The Emily Program, an eating disorder treatment center with locations in Minnesota, Washington, Ohio, and Pennslyvania, has adopted a new clinical model that will focus more on acute intensive care, and less on long-term outpatient care.
The new model was announced on Wednesday. As a result, some outpatient clients have already been told their treatment will be discontinued on January 2, 2018. More will be notified in one-on-one conversations in the days and weeks ahead.
Patients being dropped say they feel like they're being forcibly graduated from the program before they've recovered.
One St. Paul woman, who asked not to be named, was told last week her services would be terminated in the new year. She has been a patient with the Emily Program on and off for 15 years, but had recently relapsed.
She says she called the Melrose Center but couldn't get an intake appointment for a month because eating disorder specialists are already swamped. If there is a mass exodus from the Emily Program, she fears many patients will not be able to find a new provider.
"These are very vulnerable people, and they're all going to be left without therapists and psychiatrists, to fill their meds. A lot of people are going to relapse. People could die."
Heidi, of Medina, had just finished an intensive outpatient program when she was told that her therapist's position had been eliminated, and she would be offered just one additional year of outpatient treatment.
"Something I've been told is that recovery happens in outpatient while I'm also living and building a life," she says. "[The Emily Program is] very clearly disagreeing with their own statement by prioritizing higher levels of care and kicking out many outpatient clients."
Patients worry the changes had been driven by business concerns, guided by the Emily Program's new financial partner, Triple Tree heathcare investment bank. Weeding out long-term, outpatient clients could superficially improve recovery statistics. And focusing on acute, intensive care treatment, which insurance companies reimburse at higher rates, would be more lucrative for the program.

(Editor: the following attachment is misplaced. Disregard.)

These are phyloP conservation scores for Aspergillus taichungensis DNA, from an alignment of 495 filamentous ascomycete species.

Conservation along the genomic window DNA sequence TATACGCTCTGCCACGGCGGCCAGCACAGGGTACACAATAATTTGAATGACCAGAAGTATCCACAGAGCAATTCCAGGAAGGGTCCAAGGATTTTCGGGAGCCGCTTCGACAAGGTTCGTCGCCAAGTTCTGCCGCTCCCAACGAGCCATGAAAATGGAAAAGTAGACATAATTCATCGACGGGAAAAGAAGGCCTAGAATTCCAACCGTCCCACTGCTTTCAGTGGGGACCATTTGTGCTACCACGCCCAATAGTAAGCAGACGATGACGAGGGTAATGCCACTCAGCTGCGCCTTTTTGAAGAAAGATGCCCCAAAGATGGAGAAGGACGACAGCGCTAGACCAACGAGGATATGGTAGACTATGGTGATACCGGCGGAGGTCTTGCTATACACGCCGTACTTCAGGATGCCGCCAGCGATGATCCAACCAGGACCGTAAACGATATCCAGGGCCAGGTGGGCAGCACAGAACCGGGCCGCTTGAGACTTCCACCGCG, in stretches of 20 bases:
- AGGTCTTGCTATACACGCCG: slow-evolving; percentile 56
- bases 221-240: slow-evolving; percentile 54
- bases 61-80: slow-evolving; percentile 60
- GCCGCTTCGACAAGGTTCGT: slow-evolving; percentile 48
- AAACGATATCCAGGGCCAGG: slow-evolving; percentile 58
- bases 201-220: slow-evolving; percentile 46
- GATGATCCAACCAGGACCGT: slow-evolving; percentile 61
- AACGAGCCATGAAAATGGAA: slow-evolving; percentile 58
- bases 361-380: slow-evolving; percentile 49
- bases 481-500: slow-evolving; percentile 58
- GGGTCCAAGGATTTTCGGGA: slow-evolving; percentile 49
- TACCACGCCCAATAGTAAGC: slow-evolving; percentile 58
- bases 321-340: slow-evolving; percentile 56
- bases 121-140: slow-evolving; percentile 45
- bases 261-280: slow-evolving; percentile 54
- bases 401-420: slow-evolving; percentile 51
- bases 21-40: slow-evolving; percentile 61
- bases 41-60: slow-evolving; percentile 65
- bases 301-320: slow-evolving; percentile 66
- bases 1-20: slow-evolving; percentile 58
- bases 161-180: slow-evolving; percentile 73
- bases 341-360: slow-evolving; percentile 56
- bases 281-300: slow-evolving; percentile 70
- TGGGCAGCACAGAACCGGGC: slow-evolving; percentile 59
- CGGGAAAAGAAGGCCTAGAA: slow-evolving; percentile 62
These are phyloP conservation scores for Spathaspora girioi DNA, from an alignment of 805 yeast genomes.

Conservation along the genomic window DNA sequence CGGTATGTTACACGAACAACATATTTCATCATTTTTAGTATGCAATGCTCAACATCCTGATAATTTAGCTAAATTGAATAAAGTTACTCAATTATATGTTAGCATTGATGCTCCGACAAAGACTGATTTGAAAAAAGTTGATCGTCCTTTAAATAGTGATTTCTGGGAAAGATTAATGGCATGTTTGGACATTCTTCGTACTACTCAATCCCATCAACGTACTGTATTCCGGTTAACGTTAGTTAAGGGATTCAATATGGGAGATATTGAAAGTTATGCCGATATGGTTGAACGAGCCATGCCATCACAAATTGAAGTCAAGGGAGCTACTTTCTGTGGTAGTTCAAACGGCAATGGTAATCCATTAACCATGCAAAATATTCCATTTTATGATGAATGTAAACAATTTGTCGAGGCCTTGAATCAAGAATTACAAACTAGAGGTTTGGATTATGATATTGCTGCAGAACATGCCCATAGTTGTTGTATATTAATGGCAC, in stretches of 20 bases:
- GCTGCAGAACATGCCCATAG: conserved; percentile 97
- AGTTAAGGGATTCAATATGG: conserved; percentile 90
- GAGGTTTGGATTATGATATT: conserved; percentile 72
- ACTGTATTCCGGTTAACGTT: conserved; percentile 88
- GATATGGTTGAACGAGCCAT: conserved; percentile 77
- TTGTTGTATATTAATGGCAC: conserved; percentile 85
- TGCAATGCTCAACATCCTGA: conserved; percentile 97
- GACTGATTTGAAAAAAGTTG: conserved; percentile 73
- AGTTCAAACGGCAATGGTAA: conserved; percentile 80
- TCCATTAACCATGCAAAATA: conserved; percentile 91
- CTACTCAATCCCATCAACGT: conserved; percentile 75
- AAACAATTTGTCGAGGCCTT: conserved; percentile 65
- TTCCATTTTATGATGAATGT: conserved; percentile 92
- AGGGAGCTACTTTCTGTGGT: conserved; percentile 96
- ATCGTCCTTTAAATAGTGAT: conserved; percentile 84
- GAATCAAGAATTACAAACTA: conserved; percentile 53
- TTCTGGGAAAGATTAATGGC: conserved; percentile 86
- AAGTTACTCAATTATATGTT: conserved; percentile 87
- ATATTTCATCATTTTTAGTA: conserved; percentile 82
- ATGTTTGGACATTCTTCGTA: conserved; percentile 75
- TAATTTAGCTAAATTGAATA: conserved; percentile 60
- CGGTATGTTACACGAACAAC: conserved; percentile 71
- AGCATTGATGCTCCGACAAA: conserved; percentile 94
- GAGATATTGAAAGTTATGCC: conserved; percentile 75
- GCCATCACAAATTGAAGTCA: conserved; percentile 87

"That's what's concerning, that it seems like they're turning into this for-profit, money-making machine when they should be focusing on what the client needs," says former patient Deborah Taillon, also of St. Paul.
Many patients in Washington state have also been affected.
The Emily Program's chief strategy officer, Jillian Lampert, says the new clinical model aims to make the best use of limited resources in order to treat the people most in need of intensive care and save lives. It is also designed around "measuring" the impact of that care, to have better statistics to show clients, investors, and insurance companies that the program's methods work, she says.
"What's driving us is not in any way the billing of one service over another," Lampert says. "There are so many people who aren't getting care, who need this specialty care, that we are focused on serving a population that is not getting the access to care to start with."
As a result, some outpatient clients will be set adrift. Lampert declined to guess how many, saying those conversations will take place in the next few weeks.
Those discharged will be patients assessed to be well enough to transfer to a general mental health provider, she says. Some clients have progressed to the point that their eating disorder is no longer their primary problem, and other issues like anxiety and depression have risen to the top of their diagnoses.
Patients who have already been told this line of reasoning disagree. They say weekly meetings with therapists and dieticians they've come to trust over many years are what keep them from relapsing into using food in destructive ways. And while symptoms frequently come wrapped in ancillary mental health issues, only a specialist could address their eating disorders.
Becky Morrow of Woodbury was recently told her therapist's position would be eliminated at the end of the year to accommodate the new model. When she began with the Emily Program in 2012, stress from an abusive relationship overshadowed treatment for her eating disorder. But then her therapist helped her leave the relationship, and for the past year they've finally begun to make progress on her eating disorder.
"I know among a lot of the clients who have been talking about it, there's so much emotion around all of this that it's causing a lot of increase in anxiety and wanting to restrict food or purge food or binge eat, or whatever coping mechanism we're using," Morrow says.
"It's really hard when it's this clinic that says it's dedicated to treating you, whole body, in recovering from your eating disorder, it just feels like they're kind of changing how they define an eating disorder to an extent. We're not good enough or we're not bad enough to continue to stay there."